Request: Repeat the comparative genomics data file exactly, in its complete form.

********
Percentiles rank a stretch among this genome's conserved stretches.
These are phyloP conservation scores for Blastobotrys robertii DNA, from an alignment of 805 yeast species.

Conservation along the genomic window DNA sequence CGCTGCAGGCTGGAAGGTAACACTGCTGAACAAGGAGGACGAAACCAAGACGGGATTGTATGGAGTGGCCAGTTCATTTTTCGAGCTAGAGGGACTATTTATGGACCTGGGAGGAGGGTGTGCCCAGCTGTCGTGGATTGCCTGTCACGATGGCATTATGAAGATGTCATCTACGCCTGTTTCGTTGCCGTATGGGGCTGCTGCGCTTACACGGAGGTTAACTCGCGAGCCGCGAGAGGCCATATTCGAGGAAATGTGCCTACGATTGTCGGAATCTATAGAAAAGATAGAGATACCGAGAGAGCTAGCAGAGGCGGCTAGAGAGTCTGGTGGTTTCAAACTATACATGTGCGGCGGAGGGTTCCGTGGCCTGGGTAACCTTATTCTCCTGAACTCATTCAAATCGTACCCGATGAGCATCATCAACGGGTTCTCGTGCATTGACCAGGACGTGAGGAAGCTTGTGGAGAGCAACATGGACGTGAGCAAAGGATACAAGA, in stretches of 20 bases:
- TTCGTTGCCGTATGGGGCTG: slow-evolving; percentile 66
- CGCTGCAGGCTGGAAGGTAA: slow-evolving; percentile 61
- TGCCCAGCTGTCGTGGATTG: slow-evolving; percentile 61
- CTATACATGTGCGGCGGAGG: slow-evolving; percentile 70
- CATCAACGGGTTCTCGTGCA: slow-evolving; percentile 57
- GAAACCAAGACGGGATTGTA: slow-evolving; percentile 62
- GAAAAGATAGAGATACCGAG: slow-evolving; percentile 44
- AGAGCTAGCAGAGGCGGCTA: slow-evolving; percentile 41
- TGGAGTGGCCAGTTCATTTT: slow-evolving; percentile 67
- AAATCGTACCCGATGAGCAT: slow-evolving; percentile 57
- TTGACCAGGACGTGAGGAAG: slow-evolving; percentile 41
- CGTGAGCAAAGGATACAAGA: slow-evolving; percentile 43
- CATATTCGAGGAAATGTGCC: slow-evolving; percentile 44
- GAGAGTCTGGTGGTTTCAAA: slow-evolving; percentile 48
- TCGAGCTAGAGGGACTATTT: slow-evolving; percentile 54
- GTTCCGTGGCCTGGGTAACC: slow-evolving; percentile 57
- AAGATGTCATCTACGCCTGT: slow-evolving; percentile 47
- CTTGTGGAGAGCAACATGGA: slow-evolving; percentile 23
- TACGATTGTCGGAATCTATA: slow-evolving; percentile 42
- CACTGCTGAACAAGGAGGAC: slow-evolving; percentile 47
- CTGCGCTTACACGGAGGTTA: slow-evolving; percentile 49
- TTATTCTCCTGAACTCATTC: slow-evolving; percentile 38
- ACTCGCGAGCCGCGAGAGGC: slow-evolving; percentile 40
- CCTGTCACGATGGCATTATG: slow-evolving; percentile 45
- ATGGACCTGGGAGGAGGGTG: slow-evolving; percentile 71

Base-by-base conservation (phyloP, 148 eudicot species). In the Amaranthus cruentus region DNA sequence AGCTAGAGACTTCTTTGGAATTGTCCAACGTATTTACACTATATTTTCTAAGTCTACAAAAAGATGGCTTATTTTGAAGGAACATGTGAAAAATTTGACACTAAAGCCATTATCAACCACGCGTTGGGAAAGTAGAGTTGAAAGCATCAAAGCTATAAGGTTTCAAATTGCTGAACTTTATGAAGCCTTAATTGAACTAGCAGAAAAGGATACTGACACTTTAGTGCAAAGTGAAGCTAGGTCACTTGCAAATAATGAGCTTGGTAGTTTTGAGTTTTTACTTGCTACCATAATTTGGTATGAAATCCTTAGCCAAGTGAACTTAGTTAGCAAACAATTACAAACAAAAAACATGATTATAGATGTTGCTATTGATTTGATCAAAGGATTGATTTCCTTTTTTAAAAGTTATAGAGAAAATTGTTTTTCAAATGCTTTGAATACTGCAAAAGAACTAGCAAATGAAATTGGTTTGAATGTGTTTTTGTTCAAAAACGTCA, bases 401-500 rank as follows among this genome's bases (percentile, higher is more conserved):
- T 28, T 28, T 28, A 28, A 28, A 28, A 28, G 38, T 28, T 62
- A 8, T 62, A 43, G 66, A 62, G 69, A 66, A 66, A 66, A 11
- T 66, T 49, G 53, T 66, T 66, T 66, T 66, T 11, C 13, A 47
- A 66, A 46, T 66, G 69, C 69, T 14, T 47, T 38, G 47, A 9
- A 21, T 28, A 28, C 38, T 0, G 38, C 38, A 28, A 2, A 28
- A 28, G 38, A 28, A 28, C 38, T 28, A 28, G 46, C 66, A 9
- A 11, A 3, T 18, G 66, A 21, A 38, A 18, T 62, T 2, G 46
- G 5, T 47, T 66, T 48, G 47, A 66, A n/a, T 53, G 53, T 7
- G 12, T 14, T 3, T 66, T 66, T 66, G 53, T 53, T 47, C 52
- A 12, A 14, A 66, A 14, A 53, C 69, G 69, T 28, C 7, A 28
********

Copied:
Percentiles rank a stretch among this genome's conserved stretches.
These are phyloP conservation scores for Blastobotrys robertii DNA, from an alignment of 805 yeast species.

Conservation along the genomic window DNA sequence CGCTGCAGGCTGGAAGGTAACACTGCTGAACAAGGAGGACGAAACCAAGACGGGATTGTATGGAGTGGCCAGTTCATTTTTCGAGCTAGAGGGACTATTTATGGACCTGGGAGGAGGGTGTGCCCAGCTGTCGTGGATTGCCTGTCACGATGGCATTATGAAGATGTCATCTACGCCTGTTTCGTTGCCGTATGGGGCTGCTGCGCTTACACGGAGGTTAACTCGCGAGCCGCGAGAGGCCATATTCGAGGAAATGTGCCTACGATTGTCGGAATCTATAGAAAAGATAGAGATACCGAGAGAGCTAGCAGAGGCGGCTAGAGAGTCTGGTGGTTTCAAACTATACATGTGCGGCGGAGGGTTCCGTGGCCTGGGTAACCTTATTCTCCTGAACTCATTCAAATCGTACCCGATGAGCATCATCAACGGGTTCTCGTGCATTGACCAGGACGTGAGGAAGCTTGTGGAGAGCAACATGGACGTGAGCAAAGGATACAAGA, in stretches of 20 bases:
- TTCGTTGCCGTATGGGGCTG: slow-evolving; percentile 66
- CGCTGCAGGCTGGAAGGTAA: slow-evolving; percentile 61
- TGCCCAGCTGTCGTGGATTG: slow-evolving; percentile 61
- CTATACATGTGCGGCGGAGG: slow-evolving; percentile 70
- CATCAACGGGTTCTCGTGCA: slow-evolving; percentile 57
- GAAACCAAGACGGGATTGTA: slow-evolving; percentile 62
- GAAAAGATAGAGATACCGAG: slow-evolving; percentile 44
- AGAGCTAGCAGAGGCGGCTA: slow-evolving; percentile 41
- TGGAGTGGCCAGTTCATTTT: slow-evolving; percentile 67
- AAATCGTACCCGATGAGCAT: slow-evolving; percentile 57
- TTGACCAGGACGTGAGGAAG: slow-evolving; percentile 41
- CGTGAGCAAAGGATACAAGA: slow-evolving; percentile 43
- CATATTCGAGGAAATGTGCC: slow-evolving; percentile 44
- GAGAGTCTGGTGGTTTCAAA: slow-evolving; percentile 48
- TCGAGCTAGAGGGACTATTT: slow-evolving; percentile 54
- GTTCCGTGGCCTGGGTAACC: slow-evolving; percentile 57
- AAGATGTCATCTACGCCTGT: slow-evolving; percentile 47
- CTTGTGGAGAGCAACATGGA: slow-evolving; percentile 23
- TACGATTGTCGGAATCTATA: slow-evolving; percentile 42
- CACTGCTGAACAAGGAGGAC: slow-evolving; percentile 47
- CTGCGCTTACACGGAGGTTA: slow-evolving; percentile 49
- TTATTCTCCTGAACTCATTC: slow-evolving; percentile 38
- ACTCGCGAGCCGCGAGAGGC: slow-evolving; percentile 40
- CCTGTCACGATGGCATTATG: slow-evolving; percentile 45
- ATGGACCTGGGAGGAGGGTG: slow-evolving; percentile 71

Base-by-base conservation (phyloP, 148 eudicot species). In the Amaranthus cruentus region DNA sequence AGCTAGAGACTTCTTTGGAATTGTCCAACGTATTTACACTATATTTTCTAAGTCTACAAAAAGATGGCTTATTTTGAAGGAACATGTGAAAAATTTGACACTAAAGCCATTATCAACCACGCGTTGGGAAAGTAGAGTTGAAAGCATCAAAGCTATAAGGTTTCAAATTGCTGAACTTTATGAAGCCTTAATTGAACTAGCAGAAAAGGATACTGACACTTTAGTGCAAAGTGAAGCTAGGTCACTTGCAAATAATGAGCTTGGTAGTTTTGAGTTTTTACTTGCTACCATAATTTGGTATGAAATCCTTAGCCAAGTGAACTTAGTTAGCAAACAATTACAAACAAAAAACATGATTATAGATGTTGCTATTGATTTGATCAAAGGATTGATTTCCTTTTTTAAAAGTTATAGAGAAAATTGTTTTTCAAATGCTTTGAATACTGCAAAAGAACTAGCAAATGAAATTGGTTTGAATGTGTTTTTGTTCAAAAACGTCA, bases 401-500 rank as follows among this genome's bases (percentile, higher is more conserved):
- T 28, T 28, T 28, A 28, A 28, A 28, A 28, G 38, T 28, T 62
- A 8, T 62, A 43, G 66, A 62, G 69, A 66, A 66, A 66, A 11
- T 66, T 49, G 53, T 66, T 66, T 66, T 66, T 11, C 13, A 47
- A 66, A 46, T 66, G 69, C 69, T 14, T 47, T 38, G 47, A 9
- A 21, T 28, A 28, C 38, T 0, G 38, C 38, A 28, A 2, A 28
- A 28, G 38, A 28, A 28, C 38, T 28, A 28, G 46, C 66, A 9
- A 11, A 3, T 18, G 66, A 21, A 38, A 18, T 62, T 2, G 46
- G 5, T 47, T 66, T 48, G 47, A 66, A n/a, T 53, G 53, T 7
- G 12, T 14, T 3, T 66, T 66, T 66, G 53, T 53, T 47, C 52
- A 12, A 14, A 66, A 14, A 53, C 69, G 69, T 28, C 7, A 28